President Barack Obama's first presidential news conference was performed feebly by the once-ferocious White House press corps and shrewdly -- if deceptively -- by the president. In the six years I did communications on former President Ronald Reagan's White House staff, I don't recall a single news conference in which there were no follow-up questions, no challenges to anything the president had said recently, no assertions of fact that the president was challenged to deal with. In fact, I don't remember former President Bill Clinton, either, ever getting a full 45-minute prime-time news conference pass.
Yet Monday night, all the questions but one were of the "please, sir, could you tell us how you plan to deal with x?" variety. Only Major Garrett of Fox News raised even a slightly embarrassing question: What was Vice President Joe Biden referring to when he said the administration had a 30 percent chance of failing at some initiative? And I must confess that if I had been the vice president, I would not have been happy with the president's answer, which was, in essence: I don't know what Biden was talking about, but that sounds like him.
It can't be good that the president is making his vice president the public butt of his snickering after only three weeks in office. Not that it is Biden's fault. Along with a fair amount of blarney, Joe Biden also makes more honest and candid observations in an afternoon than many politicians make in a lifetime. One comes away from a conversation with Biden with at least one truthful nugget.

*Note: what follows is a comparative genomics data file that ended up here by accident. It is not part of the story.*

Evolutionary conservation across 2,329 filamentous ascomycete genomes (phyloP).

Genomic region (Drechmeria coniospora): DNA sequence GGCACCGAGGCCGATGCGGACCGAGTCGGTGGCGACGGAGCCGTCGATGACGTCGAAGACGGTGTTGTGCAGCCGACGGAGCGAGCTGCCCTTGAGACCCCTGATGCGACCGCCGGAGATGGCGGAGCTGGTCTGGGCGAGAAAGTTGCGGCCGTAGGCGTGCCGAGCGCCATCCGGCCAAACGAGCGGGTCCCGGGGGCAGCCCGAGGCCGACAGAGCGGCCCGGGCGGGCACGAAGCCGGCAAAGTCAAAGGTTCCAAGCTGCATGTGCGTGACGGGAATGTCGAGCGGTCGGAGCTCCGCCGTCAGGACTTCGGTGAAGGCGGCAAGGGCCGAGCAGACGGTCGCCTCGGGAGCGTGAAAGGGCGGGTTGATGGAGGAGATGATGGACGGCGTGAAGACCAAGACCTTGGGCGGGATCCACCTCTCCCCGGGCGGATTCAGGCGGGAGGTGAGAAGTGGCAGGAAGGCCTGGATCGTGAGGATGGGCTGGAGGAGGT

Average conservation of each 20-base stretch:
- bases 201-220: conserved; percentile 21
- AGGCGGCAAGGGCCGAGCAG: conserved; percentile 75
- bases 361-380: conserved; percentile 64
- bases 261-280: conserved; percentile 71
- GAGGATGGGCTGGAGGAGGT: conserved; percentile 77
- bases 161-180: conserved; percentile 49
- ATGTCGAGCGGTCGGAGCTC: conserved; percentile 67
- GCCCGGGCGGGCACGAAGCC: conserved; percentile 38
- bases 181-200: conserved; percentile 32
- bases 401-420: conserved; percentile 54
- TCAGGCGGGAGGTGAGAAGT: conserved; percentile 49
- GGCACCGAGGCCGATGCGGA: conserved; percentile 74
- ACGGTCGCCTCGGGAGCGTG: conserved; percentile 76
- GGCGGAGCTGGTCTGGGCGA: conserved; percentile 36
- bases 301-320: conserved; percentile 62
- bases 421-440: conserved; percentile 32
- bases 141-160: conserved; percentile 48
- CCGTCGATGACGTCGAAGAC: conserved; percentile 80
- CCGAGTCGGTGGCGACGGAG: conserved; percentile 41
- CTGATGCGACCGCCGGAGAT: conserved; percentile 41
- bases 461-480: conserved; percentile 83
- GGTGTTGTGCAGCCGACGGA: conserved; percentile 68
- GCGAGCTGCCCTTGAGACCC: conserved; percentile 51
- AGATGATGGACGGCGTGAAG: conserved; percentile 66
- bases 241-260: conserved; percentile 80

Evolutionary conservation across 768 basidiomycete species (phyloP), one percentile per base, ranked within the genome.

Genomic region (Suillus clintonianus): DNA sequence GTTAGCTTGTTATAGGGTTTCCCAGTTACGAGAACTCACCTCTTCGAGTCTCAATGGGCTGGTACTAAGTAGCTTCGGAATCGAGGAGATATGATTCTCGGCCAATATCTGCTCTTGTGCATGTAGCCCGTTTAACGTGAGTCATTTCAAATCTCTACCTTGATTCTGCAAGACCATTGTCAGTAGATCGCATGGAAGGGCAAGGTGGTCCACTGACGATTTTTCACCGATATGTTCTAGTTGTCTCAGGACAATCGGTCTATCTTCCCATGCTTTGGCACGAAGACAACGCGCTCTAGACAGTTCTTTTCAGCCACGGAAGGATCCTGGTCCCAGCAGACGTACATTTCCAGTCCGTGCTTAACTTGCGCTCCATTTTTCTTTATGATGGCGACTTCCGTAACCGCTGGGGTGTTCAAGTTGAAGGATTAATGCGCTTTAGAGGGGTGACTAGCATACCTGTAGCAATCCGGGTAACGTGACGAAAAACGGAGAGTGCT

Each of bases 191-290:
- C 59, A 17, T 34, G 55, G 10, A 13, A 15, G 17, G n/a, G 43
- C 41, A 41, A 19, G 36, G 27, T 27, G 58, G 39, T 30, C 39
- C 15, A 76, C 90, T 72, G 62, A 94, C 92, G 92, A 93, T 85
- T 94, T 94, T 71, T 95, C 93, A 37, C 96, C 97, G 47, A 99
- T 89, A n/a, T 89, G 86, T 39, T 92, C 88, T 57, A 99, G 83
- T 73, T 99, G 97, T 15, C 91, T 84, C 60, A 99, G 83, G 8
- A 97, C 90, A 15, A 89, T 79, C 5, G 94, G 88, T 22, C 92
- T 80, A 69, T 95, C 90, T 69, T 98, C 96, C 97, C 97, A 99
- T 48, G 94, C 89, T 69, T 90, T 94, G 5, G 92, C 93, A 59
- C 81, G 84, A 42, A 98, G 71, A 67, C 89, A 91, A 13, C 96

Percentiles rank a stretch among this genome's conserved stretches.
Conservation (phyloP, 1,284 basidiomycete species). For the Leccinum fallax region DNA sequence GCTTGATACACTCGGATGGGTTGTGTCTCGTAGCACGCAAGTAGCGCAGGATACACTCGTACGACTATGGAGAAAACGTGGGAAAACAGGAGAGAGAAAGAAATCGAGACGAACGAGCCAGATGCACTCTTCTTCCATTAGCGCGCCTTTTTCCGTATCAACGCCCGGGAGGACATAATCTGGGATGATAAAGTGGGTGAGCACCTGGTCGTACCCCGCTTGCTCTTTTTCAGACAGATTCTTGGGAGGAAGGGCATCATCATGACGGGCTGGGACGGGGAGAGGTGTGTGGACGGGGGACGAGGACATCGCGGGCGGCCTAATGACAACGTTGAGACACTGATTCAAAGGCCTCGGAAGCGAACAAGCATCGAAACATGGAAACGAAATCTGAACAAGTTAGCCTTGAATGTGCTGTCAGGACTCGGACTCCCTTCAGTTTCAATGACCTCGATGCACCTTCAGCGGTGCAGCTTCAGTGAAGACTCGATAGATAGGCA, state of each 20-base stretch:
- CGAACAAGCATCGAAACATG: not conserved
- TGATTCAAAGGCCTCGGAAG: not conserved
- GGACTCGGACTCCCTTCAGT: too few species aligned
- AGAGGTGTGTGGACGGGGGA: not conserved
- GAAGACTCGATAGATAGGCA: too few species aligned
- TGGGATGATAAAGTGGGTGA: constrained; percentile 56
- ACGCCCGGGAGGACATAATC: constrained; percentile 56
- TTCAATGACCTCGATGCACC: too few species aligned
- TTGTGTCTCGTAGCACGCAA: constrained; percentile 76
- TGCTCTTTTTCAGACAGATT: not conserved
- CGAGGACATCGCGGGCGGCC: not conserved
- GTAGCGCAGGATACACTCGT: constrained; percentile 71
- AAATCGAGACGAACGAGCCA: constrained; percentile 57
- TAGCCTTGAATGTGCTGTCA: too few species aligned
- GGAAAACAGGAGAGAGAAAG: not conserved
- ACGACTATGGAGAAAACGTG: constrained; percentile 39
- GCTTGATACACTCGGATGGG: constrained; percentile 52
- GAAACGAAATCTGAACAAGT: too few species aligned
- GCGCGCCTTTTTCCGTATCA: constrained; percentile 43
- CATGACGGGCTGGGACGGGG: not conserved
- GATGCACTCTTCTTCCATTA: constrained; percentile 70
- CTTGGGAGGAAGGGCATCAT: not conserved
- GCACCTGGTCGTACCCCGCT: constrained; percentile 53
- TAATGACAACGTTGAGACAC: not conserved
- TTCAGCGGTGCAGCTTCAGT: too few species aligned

The same cannot be said for President Obama. Both Monday night and usually, the president offers his audience one of the finest verisimilitudes of sincerity and manly vigor this side of an old Laurence Olivier performance of "Henry V."
One has to listen closely to spot the straw men and general bunk that carefully -- indeed, it would seem, instinctively -- are laced into his answers. While he repeatedly said he was willing to negotiate with Republicans on the stimulus bill, he pointed out that some of them wanted to do nothing. Well, perhaps there may be a few who want to do nothing. But Republican leaders in both the House and the Senate are proposing their own very large stimulus packages that, using President Obama's economists' own methods, would create more jobs faster than Obama's version would. In fact, according to the study, it would create 6.2 million jobs, compared with the president's plan's 3-4 million.
Blankley, who had been suffering from stomach cancer, died Saturday night at Sibley Memorial Hospital in Washington, his wife, Lynda Davis, said Sunday.
In his long career as a political operative and pundit, his most visible role was as a spokesman for and adviser to Gingrich from 1990 to 1997. Gingrich became House Speaker when Republicans took control of the U.S. House of Representatives following the 1994 midterm elections.